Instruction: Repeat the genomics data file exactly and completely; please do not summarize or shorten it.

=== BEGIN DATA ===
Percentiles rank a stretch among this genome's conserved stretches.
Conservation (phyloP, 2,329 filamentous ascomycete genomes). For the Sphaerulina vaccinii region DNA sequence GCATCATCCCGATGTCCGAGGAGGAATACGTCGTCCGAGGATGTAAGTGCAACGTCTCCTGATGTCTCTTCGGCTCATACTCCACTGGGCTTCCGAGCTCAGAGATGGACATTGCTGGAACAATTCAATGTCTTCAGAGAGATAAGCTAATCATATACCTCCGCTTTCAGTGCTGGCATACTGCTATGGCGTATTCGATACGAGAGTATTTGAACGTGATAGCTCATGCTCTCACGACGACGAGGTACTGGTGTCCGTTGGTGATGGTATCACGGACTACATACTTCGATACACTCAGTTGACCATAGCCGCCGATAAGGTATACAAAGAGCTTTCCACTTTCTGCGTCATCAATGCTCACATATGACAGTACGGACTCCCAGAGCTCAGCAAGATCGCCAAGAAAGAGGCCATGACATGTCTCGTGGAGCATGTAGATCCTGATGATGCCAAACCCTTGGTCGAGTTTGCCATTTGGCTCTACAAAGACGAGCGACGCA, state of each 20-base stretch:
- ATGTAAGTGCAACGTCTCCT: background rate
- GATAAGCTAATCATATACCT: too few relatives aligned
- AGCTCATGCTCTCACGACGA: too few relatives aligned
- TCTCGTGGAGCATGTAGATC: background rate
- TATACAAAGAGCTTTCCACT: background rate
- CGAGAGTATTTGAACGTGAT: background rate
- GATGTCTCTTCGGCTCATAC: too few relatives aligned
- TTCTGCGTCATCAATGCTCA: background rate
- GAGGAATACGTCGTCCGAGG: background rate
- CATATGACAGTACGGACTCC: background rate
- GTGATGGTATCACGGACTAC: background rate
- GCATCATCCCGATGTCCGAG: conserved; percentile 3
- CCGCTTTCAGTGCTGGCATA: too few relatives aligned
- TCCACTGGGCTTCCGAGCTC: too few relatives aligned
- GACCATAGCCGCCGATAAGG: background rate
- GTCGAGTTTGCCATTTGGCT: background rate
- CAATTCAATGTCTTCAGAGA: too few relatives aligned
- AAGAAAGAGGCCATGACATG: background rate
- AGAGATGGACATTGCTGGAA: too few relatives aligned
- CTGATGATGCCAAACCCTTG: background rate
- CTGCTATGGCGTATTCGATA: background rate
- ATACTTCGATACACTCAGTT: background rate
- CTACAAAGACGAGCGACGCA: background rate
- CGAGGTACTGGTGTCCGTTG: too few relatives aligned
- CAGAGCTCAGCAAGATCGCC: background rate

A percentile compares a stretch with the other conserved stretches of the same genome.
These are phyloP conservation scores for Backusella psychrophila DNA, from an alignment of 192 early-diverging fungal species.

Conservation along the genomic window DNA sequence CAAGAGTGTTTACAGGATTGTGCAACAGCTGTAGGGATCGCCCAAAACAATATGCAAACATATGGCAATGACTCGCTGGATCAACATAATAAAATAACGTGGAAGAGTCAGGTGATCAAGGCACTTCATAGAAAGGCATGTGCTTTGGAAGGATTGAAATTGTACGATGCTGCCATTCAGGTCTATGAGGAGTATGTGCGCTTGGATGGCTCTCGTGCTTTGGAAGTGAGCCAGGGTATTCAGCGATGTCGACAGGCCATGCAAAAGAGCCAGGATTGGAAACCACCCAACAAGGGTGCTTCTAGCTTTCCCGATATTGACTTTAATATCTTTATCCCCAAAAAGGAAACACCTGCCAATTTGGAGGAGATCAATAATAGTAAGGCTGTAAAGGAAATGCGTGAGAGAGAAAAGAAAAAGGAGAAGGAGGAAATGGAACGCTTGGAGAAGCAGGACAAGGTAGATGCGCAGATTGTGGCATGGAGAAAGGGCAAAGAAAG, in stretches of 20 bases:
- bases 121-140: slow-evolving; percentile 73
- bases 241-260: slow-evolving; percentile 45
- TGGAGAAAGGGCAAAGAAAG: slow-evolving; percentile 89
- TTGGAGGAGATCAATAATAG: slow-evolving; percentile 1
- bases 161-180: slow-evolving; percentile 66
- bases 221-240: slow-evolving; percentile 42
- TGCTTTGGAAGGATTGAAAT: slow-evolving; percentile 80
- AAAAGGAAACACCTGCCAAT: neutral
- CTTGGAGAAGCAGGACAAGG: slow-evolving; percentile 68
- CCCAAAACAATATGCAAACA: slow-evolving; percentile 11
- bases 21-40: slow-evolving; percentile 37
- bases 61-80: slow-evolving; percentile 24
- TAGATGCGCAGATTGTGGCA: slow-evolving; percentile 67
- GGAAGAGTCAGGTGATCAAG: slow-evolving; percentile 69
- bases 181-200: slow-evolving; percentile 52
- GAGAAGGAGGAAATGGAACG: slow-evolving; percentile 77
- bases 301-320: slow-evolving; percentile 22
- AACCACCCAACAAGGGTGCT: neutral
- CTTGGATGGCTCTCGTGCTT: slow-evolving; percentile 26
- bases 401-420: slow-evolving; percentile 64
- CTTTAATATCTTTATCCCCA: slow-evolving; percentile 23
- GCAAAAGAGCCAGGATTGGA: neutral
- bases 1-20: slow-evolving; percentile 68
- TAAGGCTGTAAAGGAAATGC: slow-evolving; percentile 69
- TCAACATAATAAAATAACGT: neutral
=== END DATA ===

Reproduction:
Percentiles rank a stretch among this genome's conserved stretches.
Conservation (phyloP, 2,329 filamentous ascomycete genomes). For the Sphaerulina vaccinii region DNA sequence GCATCATCCCGATGTCCGAGGAGGAATACGTCGTCCGAGGATGTAAGTGCAACGTCTCCTGATGTCTCTTCGGCTCATACTCCACTGGGCTTCCGAGCTCAGAGATGGACATTGCTGGAACAATTCAATGTCTTCAGAGAGATAAGCTAATCATATACCTCCGCTTTCAGTGCTGGCATACTGCTATGGCGTATTCGATACGAGAGTATTTGAACGTGATAGCTCATGCTCTCACGACGACGAGGTACTGGTGTCCGTTGGTGATGGTATCACGGACTACATACTTCGATACACTCAGTTGACCATAGCCGCCGATAAGGTATACAAAGAGCTTTCCACTTTCTGCGTCATCAATGCTCACATATGACAGTACGGACTCCCAGAGCTCAGCAAGATCGCCAAGAAAGAGGCCATGACATGTCTCGTGGAGCATGTAGATCCTGATGATGCCAAACCCTTGGTCGAGTTTGCCATTTGGCTCTACAAAGACGAGCGACGCA, state of each 20-base stretch:
- ATGTAAGTGCAACGTCTCCT: background rate
- GATAAGCTAATCATATACCT: too few relatives aligned
- AGCTCATGCTCTCACGACGA: too few relatives aligned
- TCTCGTGGAGCATGTAGATC: background rate
- TATACAAAGAGCTTTCCACT: background rate
- CGAGAGTATTTGAACGTGAT: background rate
- GATGTCTCTTCGGCTCATAC: too few relatives aligned
- TTCTGCGTCATCAATGCTCA: background rate
- GAGGAATACGTCGTCCGAGG: background rate
- CATATGACAGTACGGACTCC: background rate
- GTGATGGTATCACGGACTAC: background rate
- GCATCATCCCGATGTCCGAG: conserved; percentile 3
- CCGCTTTCAGTGCTGGCATA: too few relatives aligned
- TCCACTGGGCTTCCGAGCTC: too few relatives aligned
- GACCATAGCCGCCGATAAGG: background rate
- GTCGAGTTTGCCATTTGGCT: background rate
- CAATTCAATGTCTTCAGAGA: too few relatives aligned
- AAGAAAGAGGCCATGACATG: background rate
- AGAGATGGACATTGCTGGAA: too few relatives aligned
- CTGATGATGCCAAACCCTTG: background rate
- CTGCTATGGCGTATTCGATA: background rate
- ATACTTCGATACACTCAGTT: background rate
- CTACAAAGACGAGCGACGCA: background rate
- CGAGGTACTGGTGTCCGTTG: too few relatives aligned
- CAGAGCTCAGCAAGATCGCC: background rate

A percentile compares a stretch with the other conserved stretches of the same genome.
These are phyloP conservation scores for Backusella psychrophila DNA, from an alignment of 192 early-diverging fungal species.

Conservation along the genomic window DNA sequence CAAGAGTGTTTACAGGATTGTGCAACAGCTGTAGGGATCGCCCAAAACAATATGCAAACATATGGCAATGACTCGCTGGATCAACATAATAAAATAACGTGGAAGAGTCAGGTGATCAAGGCACTTCATAGAAAGGCATGTGCTTTGGAAGGATTGAAATTGTACGATGCTGCCATTCAGGTCTATGAGGAGTATGTGCGCTTGGATGGCTCTCGTGCTTTGGAAGTGAGCCAGGGTATTCAGCGATGTCGACAGGCCATGCAAAAGAGCCAGGATTGGAAACCACCCAACAAGGGTGCTTCTAGCTTTCCCGATATTGACTTTAATATCTTTATCCCCAAAAAGGAAACACCTGCCAATTTGGAGGAGATCAATAATAGTAAGGCTGTAAAGGAAATGCGTGAGAGAGAAAAGAAAAAGGAGAAGGAGGAAATGGAACGCTTGGAGAAGCAGGACAAGGTAGATGCGCAGATTGTGGCATGGAGAAAGGGCAAAGAAAG, in stretches of 20 bases:
- bases 121-140: slow-evolving; percentile 73
- bases 241-260: slow-evolving; percentile 45
- TGGAGAAAGGGCAAAGAAAG: slow-evolving; percentile 89
- TTGGAGGAGATCAATAATAG: slow-evolving; percentile 1
- bases 161-180: slow-evolving; percentile 66
- bases 221-240: slow-evolving; percentile 42
- TGCTTTGGAAGGATTGAAAT: slow-evolving; percentile 80
- AAAAGGAAACACCTGCCAAT: neutral
- CTTGGAGAAGCAGGACAAGG: slow-evolving; percentile 68
- CCCAAAACAATATGCAAACA: slow-evolving; percentile 11
- bases 21-40: slow-evolving; percentile 37
- bases 61-80: slow-evolving; percentile 24
- TAGATGCGCAGATTGTGGCA: slow-evolving; percentile 67
- GGAAGAGTCAGGTGATCAAG: slow-evolving; percentile 69
- bases 181-200: slow-evolving; percentile 52
- GAGAAGGAGGAAATGGAACG: slow-evolving; percentile 77
- bases 301-320: slow-evolving; percentile 22
- AACCACCCAACAAGGGTGCT: neutral
- CTTGGATGGCTCTCGTGCTT: slow-evolving; percentile 26
- bases 401-420: slow-evolving; percentile 64
- CTTTAATATCTTTATCCCCA: slow-evolving; percentile 23
- GCAAAAGAGCCAGGATTGGA: neutral
- bases 1-20: slow-evolving; percentile 68
- TAAGGCTGTAAAGGAAATGC: slow-evolving; percentile 69
- TCAACATAATAAAATAACGT: neutral